Retail sales rise despite fewer High Street visits
Retail sales rose again in July, but shops are still trying to make up lost ground, industry body figures suggest.
They show the number of visits to High Streets is still down significantly as people shop online instead.
The British Retail Consortium (BRC) said some retailers continue to struggle due to the coronavirus crisis, and it made a fresh call for government help with rents.
The housing ministry said landlords and tenants should “find solutions that work for both parties”.
Retail sales rose for the second consecutive month in July, the BRC said, up 3.2% compared with the same month last year. But the picture for retailers was mixed.
Food sales continued to be strong, while furniture and homeware sales also did well as people “increasingly invest in their time at home”, the BRC-KPMG retail sales report found.
Online shopping remained “prominent” in July, accounting for 40% of sales, said Paul Martin, UK head of retail at KPMG. Computer sales also continued to soar as people who could worked from home, he said.
Food and alcohol sales slowed but drink sales still made a significant contribution to supermarket growth, Susan Barratt, the chief executive of grocery research organisation IGD said.
And while local coronavirus lockdowns in the north of England had taken a toll on consumer confidence in the region, morale was higher in Scotland, she said.
But many British shops, particularly in fashion, jewellery and beauty, are “still struggling to survive,” BRC chief executive Helen Dickinson said.
“While the rise in retail sales is a step in the right direction, the industry is still trying to catch up lost ground, with most shops having suffered months of closures.
“The fragile economic situation continues to bear down on consumer confidence, with some retailers hanging by only a thread in the face of rising costs and lower sales,” she added.
KPMG’s Mr Martin said that while the return to school in September traditionally drove higher sales volumes, the unwinding of the government’s furlough scheme could make consumers less willing to spend.
And new data from credit card company Visa suggests that consumer confidence has been further knocked by difficulties getting a refund.
It shows that more than one in 10 people who have requested a return for items and services bought during the coronavirus lockdown are yet to get their money back.
Meanwhile, more than a third say they are avoiding making a big purchase over fears their money would not be returned if they needed a refund.
One major concern for many shops was footfall continuing to be down, “with many people still reluctant to go out, and fewer impulse purchases”, Ms Dickinson said.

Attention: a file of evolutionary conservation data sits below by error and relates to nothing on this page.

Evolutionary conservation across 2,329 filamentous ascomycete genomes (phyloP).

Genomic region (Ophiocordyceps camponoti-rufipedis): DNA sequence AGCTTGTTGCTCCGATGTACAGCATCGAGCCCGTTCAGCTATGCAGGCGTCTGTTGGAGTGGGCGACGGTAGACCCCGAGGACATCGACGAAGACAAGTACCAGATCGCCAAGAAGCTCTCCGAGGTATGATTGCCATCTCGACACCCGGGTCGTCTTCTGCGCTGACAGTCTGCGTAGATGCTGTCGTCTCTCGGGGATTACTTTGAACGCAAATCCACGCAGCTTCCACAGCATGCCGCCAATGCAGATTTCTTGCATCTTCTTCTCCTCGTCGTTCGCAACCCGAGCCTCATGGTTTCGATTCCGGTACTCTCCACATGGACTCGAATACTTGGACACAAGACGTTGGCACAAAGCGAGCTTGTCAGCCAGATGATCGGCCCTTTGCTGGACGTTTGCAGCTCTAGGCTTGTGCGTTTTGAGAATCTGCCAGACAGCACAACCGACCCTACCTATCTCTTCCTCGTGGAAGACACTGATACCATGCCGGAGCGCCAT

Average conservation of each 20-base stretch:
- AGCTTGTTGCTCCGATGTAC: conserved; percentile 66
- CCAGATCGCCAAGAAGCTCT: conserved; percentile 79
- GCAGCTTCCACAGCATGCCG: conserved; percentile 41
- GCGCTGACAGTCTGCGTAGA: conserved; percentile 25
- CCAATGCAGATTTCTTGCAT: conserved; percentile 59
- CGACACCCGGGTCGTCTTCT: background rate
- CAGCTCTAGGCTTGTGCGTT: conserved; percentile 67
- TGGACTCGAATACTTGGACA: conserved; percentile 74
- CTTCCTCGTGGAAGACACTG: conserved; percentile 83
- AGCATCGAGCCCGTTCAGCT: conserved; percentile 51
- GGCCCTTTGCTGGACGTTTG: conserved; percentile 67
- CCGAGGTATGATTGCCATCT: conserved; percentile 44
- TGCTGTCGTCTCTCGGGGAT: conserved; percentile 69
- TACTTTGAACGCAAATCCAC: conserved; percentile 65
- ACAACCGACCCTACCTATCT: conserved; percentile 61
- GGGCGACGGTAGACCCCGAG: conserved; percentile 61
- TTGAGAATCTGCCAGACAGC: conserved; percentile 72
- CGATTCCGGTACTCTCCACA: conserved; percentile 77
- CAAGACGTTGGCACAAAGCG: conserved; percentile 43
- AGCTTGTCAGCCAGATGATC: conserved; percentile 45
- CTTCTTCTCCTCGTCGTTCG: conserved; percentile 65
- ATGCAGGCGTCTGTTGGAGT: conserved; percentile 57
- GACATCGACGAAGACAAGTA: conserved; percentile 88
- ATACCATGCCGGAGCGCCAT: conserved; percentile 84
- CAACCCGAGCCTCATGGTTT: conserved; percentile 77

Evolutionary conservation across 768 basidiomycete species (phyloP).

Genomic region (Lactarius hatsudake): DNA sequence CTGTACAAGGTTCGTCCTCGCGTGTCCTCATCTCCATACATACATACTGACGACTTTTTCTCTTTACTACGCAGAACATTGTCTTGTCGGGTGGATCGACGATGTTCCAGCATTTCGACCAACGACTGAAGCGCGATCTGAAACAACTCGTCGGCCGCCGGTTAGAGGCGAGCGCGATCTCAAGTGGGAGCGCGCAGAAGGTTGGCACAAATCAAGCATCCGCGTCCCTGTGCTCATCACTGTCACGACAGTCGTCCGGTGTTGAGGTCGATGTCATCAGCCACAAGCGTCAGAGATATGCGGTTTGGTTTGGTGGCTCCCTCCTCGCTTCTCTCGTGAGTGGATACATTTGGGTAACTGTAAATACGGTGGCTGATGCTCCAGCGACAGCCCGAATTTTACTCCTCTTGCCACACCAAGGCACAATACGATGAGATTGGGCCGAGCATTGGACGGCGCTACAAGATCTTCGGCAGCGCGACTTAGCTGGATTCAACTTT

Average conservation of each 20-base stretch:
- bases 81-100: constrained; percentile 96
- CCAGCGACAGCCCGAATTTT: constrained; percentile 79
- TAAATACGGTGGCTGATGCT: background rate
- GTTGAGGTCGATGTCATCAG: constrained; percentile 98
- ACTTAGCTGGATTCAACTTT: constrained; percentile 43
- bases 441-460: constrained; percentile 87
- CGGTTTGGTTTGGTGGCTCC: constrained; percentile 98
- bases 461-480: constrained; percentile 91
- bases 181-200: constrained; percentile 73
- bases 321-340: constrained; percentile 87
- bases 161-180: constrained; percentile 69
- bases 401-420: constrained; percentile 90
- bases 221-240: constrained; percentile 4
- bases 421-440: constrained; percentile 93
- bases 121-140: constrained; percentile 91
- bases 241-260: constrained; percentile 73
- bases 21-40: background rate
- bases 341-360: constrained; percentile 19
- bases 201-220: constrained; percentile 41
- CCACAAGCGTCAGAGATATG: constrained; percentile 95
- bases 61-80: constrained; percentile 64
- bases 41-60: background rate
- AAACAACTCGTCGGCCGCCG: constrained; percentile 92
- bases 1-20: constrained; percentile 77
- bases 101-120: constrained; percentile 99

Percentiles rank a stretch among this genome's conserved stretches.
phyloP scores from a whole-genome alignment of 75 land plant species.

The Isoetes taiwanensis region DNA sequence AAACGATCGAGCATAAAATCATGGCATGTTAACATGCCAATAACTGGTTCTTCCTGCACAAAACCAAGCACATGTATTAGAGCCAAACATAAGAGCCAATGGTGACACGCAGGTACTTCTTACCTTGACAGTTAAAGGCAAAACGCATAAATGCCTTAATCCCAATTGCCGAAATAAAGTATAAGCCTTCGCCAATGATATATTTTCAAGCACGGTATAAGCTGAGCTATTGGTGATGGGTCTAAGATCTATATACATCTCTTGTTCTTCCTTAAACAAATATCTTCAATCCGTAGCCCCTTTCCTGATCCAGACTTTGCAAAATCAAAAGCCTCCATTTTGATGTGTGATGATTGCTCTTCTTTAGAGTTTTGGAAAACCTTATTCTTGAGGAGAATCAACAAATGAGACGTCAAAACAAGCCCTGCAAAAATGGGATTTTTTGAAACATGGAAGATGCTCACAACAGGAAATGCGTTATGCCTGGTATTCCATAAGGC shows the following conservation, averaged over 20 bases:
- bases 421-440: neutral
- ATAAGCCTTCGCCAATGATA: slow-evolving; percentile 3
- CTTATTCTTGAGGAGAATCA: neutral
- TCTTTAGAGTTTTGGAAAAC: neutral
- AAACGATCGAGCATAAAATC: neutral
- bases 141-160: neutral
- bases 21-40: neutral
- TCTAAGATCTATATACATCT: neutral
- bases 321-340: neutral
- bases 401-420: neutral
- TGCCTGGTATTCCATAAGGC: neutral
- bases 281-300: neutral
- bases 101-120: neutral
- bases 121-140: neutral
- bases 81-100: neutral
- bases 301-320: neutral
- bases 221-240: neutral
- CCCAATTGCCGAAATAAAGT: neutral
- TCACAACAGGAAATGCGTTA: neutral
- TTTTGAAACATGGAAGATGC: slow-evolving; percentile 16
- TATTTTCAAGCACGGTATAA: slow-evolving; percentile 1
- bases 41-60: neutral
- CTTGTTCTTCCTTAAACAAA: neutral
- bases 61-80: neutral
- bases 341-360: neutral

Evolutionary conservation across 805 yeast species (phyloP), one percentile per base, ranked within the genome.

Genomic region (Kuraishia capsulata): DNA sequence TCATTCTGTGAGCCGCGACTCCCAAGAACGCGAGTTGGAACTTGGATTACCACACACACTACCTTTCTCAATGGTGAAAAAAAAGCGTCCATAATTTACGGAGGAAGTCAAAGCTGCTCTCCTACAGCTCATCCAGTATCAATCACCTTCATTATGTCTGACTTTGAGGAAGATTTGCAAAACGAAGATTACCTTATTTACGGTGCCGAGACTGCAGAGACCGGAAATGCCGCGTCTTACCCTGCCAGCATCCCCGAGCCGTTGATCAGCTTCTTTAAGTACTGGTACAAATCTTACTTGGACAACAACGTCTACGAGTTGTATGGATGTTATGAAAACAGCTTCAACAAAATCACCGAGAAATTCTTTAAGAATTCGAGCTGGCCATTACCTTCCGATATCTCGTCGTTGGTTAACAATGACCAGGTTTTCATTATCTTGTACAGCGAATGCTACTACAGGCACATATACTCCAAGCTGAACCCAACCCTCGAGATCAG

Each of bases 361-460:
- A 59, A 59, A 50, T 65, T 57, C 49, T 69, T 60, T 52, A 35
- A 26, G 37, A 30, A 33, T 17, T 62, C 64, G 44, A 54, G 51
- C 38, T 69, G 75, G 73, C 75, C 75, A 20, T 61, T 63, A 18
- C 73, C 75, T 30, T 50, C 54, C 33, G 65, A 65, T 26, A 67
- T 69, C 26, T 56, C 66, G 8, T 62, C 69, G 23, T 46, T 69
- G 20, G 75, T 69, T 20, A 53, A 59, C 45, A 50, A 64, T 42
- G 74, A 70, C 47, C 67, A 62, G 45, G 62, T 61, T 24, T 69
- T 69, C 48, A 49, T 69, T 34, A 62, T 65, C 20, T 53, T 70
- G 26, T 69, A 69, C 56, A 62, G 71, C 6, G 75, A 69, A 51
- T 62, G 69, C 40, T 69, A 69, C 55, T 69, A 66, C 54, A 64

Separate figures from market intelligence firm Springboard suggested a 40% drop in footfall in the month, which was still an improvement from June, and the best month since February.
Online spending is unlikely to decline, while a lack of tourism, more people working from home, and rising unemployment were all factors keeping people away from shops, it said.
But there was one bright spot for High Streets. Springboard figures for the beginning of August suggest footfall rising during the government’s Eat Out to Help Out scheme, which lets restaurant diners get up to 50% off their food and soft drink bills Monday to Wednesday.
However, according to the Centre for Retail Research, more than 22,000 UK restaurant jobs have been cut so far in 2020 and nearly 1,500 restaurants and outlets closed.
Rent cut call
On Tuesday the BRC repeated a call for a government grant to help pay rents, saying retailers were “struggling”.
“Next quarter rent day could see many otherwise viable businesses fall into insolvency, costing stores, jobs and economic growth,” Ms Dickinson said.
On Monday the BRC and a number of industry bodies, including UKHospitality, which represents restaurants and pubs, called for a so-called “Property Bounceback Grant”.
The groups, including landlords, called for the government to pay 50% of retail, hospitality and leisure rents for six months, at a cost of £1.75bn to the Exchequer.
The industry bodies claimed that this would generate tax revenue from economic activity of almost £7bn, and save 375,000 jobs.
In a joint statement, they said landlords have been “walking a tightrope to support their customers and protect the pensions and savings of millions of people invested in commercial property across the country”.
The Ministry of Housing, Communities & Local Government said that government support was already available for landlords, and that there was a moratorium on landlords being able to evict commercial tenants for non-payment of rent until 30 September.
There were also temporary measures to protect businesses from “aggressive” rent recovery, it added.
“We recognise the huge challenges being faced by commercial tenants and landlords during this period, which is why we’re working closely with them to ensure they are supported and would urge both landlords and tenants to follow the example of others and find solutions that work for both parties,” the housing ministry said.
“The government has taken unprecedented action to protect jobs and livelihoods, with a package of around £160bn of support, including loans, rates relief and grants for businesses to support them through the pandemic.”